Friday, 29 October 2010

Stellar Forces: First Tutorial Video - Deployment

I'm going to start creating some tutorial videos for Stellar Forces to help new players get a head-start on the finer details. Here's the first one: a tutorial on deploying units.

UPDATE: I've remastered it (as we in the movie business call it) to a higher quality. The video is still boring though, unless you want to know how to deploy units.

Tuesday, 26 October 2010

Stellar Forces: Smooth Moves

I've just been adding smooth movement and animation to Stellar Forces. S'all.

Wednesday, 20 October 2010

Stellar Forces: Gameplay Video

I've finally got round to creating some gameplay videos for Stellar Forces. This is just a quick demo of a recent turn in one of my games. (I hope my opponent isn't watching this.)

Monday, 18 October 2010

Operation SNAFU: Autoposy

A while ago I blogged about a new kind of mission I was creating for Stellar Forces. In a nutshell, the missions were in the usual Stellar Forces style (e.g. destroy the computers on the moonbase) but the difference was that it was a secret to the other players which side was actually the one tasked with destroying the computers.

And the first game of the first version of this kind of mission (which I've christened SNAFU [warning - pdf] missions after the Paranoia mission that inspired it) has just been completed. The "saboteur" is randomly chosen, and as luck (?) would have it, I was the one chosen to be the saboteur. What are the chances eh??

Anyway, playing the mission was (in a good way) a bit like a game of chess: the units on all four sides were jostling for position to get the best view of the computers, so that when the saboteurs struck, they would be discovered. I realised that my best hope for success might be to actually kill some units instead to create confusion and give me some space. [Un]fortunately, that's exactly what happened: the first enemy unit I killed (making sure I wasn't seen by any other units) happened to have a Death Grenade, which explodes when the unit holding it dies. This grenade took another of my units out, and severly wounded the first.

All that action pretty much gave away my position, so after that, I was a sitting duck and soon got wiped out. All in all it was a great tactical game but too short (due to my impatience). Next time (if I'm the saboteurs) I might just stick to destroying computers.

Monday, 11 October 2010

Stellar Forces: Practise Missions

Player Hardwired had a great idea for Stellar Forces last week that is so obvious I can't believe no-one (including me) hadn't thought of it before: a practise mission!

One thing that prevents new players appreciating a game like Stellar Forces is that it can seem a bit daunting at first. Add to that that fact that players are always playing against another human player (so they may not want to look too much like a beginner) and it probably puts a lot of people off.

The practise mission aims to address that. It's basically a 1-player mission where the player can walk about, shoot weapons and use equipment without worring about waiting for another player (or another player waiting for them) and get to grips with all the controls before starting a proper game against a real opponent.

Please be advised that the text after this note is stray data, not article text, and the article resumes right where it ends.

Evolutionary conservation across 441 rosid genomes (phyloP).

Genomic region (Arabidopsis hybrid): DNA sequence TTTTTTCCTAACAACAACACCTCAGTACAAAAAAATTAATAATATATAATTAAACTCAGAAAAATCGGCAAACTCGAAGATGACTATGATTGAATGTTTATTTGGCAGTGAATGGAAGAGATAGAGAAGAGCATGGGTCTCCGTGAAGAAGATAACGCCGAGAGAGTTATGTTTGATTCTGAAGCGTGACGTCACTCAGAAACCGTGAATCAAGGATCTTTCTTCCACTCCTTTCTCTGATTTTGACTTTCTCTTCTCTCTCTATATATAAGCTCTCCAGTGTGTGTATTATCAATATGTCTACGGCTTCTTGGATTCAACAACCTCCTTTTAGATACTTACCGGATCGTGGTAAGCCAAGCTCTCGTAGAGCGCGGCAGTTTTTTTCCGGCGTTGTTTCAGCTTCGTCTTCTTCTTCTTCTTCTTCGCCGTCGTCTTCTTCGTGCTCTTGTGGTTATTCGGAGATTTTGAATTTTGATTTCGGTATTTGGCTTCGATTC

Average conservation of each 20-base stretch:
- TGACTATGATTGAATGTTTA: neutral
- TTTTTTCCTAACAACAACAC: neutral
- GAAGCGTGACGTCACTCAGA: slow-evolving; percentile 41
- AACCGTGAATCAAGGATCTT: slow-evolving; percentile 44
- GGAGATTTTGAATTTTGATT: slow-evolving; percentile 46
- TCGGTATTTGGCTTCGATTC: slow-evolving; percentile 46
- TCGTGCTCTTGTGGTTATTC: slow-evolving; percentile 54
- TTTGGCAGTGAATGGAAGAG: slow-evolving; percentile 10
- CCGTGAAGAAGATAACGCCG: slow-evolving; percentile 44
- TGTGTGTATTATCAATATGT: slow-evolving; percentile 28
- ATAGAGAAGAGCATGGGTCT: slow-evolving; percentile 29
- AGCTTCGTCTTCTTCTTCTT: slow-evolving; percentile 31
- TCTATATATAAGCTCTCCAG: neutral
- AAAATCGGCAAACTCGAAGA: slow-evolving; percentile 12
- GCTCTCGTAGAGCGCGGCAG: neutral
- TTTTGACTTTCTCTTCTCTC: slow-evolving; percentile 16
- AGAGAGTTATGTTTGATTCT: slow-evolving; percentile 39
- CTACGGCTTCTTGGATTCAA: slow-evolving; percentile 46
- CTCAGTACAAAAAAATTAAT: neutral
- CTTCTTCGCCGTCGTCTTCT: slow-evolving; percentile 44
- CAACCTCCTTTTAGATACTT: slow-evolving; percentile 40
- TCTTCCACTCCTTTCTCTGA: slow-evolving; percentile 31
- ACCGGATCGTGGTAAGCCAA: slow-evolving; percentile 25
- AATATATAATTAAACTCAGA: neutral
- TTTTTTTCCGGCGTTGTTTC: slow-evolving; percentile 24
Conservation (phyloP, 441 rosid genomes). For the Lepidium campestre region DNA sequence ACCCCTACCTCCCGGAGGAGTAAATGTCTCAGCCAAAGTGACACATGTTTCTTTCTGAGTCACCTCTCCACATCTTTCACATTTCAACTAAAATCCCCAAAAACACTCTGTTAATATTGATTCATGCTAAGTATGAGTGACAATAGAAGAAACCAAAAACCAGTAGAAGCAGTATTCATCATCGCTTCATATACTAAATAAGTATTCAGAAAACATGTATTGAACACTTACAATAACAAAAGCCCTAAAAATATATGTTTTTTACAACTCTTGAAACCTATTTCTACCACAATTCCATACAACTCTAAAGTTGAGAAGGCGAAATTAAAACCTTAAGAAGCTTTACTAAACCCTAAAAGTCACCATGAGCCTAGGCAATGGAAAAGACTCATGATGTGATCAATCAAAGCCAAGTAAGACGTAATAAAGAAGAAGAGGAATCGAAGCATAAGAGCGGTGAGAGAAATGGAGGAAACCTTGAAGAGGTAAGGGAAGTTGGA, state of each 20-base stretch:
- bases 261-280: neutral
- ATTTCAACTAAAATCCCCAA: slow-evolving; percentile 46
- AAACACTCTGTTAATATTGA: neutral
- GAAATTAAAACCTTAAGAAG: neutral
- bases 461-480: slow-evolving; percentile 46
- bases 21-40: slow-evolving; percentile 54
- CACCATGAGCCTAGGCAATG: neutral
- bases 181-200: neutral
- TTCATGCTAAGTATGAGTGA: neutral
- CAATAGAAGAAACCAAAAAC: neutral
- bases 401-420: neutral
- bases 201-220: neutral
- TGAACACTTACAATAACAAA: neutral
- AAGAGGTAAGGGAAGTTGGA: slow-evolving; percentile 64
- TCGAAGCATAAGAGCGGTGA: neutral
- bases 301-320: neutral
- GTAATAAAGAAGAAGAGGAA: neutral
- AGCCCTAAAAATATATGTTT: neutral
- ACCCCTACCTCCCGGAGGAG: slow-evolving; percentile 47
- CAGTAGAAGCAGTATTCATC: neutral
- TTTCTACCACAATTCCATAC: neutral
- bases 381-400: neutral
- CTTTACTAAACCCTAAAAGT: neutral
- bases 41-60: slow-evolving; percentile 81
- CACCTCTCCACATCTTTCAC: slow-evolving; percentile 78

Tuesday, 5 October 2010

Hurray for Open Source!

This is just a plain-old thank you to the creator(s) of the excellent UFO:AI, and in particular, the creator of the unit models, without which Stellar Forces probably wouldn't have existed, at least not in the semi-decent form it is now. (It would probably look more like my previous efforts - warning: your eyes will bleed).

That's the great thing about Open Source: it allows people to get a massive head-start on whatever project they want to create, and it doesn't diminish anything else. It allows a huge range of games to exist which wouldn't in a purely commercial world, meaning there is almost certainly a free game out there for everyone. And if there's not, why not create it?

Friday, 1 October 2010

Stellar Forces Map Editor

When starting a new project that requires some kind of map layout, OpenOffice is always my first choice: it's nice and simple, and using cell colours it pretty much does everything you could want from a map editor, while the map file format stays simple, anyway.

But as features get added to games, sooner or later the map file format contains so much information that it becomes too fiddly.

And that has become the case with Stellar Forces. As well as just the texture of the floors and the location of doors and deployment squares, the map file also needs to store the owner of squares (for the multi-player Moonbase Assault missions and others), "escape" squares (for the Alien Escape mission and others) and of course scenery codes.

So that's why I've created the Stellar Forces Map Editor. It's a fork of the old Java version of Tiled (there is a new .Net version, but I know Java much better) and uses the same textures from the actual game which gives a very good 2D representation of what the map will look like. It's highly beta though and still has a few quirks, but should make creating maps much easier for everyone.